NES wins second Scandlines onshore charging contract

Written by Nick Blenkey
onshore cgarging solution

Image: NES

Copenhagen-headquartered Scandlines has contracted Norwegian Electric Systems AS (NES) to deliver an onshore charging system for its Puttgarden, Germany, ferry terminal. As we reported earlier, Scandlines’ new zero emissions freight ferry, Futura, currently under construction in Turkey, will operate on the Puttgarden-Rødby route between Germany and Denmark on its delivery. The NES contract for the Puttgarden terminal follows its award of the contract to provide the charging solution for the Rødby terminal in 2022

Under this latest contract, NES, which specializes in sustainable energy design and smart control systems, will deliver the onshore charging system to the Puttgarden ferry berth, and connect the equipment to the power grid. It will also deliver additional equipment to the ferry.

“Scandlines has a clear green agenda and has invested in environmentally friendly technologies for their ferry fleet for years. We are proud that Scandlines has chosen NES to deliver yet another onshore power system,” Jan Klokk, BVP sales at NES.

NES is already in the process of delivering power, automation, and navigation systems for the Scandlines zero direct emissions freight ferry. With the design and delivery of the ferry’s charging solutions on the German side of the link, as well as the Danish, NES is responsible for the complete energy design, from the power grid to the propeller.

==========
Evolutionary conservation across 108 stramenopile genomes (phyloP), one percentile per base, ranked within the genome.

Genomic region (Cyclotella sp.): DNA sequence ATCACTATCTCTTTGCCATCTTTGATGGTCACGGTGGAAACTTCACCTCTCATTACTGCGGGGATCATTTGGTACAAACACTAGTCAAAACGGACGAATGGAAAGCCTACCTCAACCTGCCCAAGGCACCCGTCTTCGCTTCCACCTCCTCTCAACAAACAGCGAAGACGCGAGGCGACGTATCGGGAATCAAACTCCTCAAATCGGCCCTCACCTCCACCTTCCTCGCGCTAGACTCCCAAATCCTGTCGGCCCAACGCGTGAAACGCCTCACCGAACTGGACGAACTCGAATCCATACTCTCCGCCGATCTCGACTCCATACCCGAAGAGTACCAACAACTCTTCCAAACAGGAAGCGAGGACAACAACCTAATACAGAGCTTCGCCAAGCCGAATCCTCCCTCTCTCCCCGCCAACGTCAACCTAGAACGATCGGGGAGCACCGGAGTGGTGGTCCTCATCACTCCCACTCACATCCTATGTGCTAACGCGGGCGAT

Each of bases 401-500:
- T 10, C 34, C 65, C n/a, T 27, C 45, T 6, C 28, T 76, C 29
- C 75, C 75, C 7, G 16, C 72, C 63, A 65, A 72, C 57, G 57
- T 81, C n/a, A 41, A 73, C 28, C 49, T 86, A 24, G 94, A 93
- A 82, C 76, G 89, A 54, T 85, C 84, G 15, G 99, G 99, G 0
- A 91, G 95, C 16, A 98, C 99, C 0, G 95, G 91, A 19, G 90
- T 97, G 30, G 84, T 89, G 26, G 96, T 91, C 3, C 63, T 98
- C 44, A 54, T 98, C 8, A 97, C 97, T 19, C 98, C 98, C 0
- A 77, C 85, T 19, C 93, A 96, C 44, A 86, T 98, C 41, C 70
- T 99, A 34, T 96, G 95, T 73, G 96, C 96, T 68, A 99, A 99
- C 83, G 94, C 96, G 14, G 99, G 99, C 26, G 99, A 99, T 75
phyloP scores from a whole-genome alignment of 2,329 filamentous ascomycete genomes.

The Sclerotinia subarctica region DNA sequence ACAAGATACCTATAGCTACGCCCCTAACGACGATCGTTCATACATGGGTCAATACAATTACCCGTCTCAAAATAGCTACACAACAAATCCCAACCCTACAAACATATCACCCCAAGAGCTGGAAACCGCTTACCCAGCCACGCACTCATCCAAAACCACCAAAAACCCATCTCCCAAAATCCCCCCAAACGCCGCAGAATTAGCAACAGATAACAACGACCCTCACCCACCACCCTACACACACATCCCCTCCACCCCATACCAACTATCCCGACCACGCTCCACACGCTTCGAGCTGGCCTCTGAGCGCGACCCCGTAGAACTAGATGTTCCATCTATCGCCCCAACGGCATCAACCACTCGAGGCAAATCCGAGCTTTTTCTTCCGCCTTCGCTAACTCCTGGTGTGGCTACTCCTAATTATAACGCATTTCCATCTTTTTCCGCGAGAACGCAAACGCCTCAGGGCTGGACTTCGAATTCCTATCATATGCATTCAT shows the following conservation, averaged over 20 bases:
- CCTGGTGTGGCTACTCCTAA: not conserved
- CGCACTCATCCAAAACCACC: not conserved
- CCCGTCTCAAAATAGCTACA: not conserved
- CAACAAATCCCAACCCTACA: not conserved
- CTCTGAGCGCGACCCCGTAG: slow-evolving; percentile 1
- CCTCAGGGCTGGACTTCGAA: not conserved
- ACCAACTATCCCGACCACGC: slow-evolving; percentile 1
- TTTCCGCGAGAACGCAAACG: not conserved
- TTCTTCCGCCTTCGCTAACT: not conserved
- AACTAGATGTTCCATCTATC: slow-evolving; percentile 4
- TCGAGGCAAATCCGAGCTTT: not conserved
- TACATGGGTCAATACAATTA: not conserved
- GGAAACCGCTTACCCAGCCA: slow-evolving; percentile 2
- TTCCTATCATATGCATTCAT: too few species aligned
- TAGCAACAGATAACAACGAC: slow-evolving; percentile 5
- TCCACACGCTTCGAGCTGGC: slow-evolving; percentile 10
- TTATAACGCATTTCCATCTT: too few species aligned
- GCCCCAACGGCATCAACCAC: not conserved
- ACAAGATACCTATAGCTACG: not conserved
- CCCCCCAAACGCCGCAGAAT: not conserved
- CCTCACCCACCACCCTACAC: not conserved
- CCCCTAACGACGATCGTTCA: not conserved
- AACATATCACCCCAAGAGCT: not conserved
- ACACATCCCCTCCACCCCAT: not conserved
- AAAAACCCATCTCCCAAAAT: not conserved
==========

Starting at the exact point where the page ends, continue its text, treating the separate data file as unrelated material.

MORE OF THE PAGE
The complete onshore charging station includes a 30 MVA grid transformer, medium and low voltage transformers, and switchboards, in addition to a control system and data collection system. Together, these components ensure safe, efficient, and reliable operation of both the charging system and the vessel.

“With a battery pack of ten megawatt-hours, equivalent to the combined capacity of about 150 electric cars, the ferry’s battery capacity will be among the world’s largest on a ship,” says Klokk. “Rapid charging is essential for the ferry while it is unloading vehicles and should take about 12 minutes. Imagine charging 150 electric vehicles with one charger in 12 minutes only. While fast charging a car is one thing, handling this amount of energy is quite another matter” says Jan Klokk.

NES, a subsidiary of HAV Group ASA, will utilize its three Norwegian facilities in Bergen, Egersund, and Ålesund to design, assemble, and test the onshore charging system. NES has not disclosed the value of the contract.

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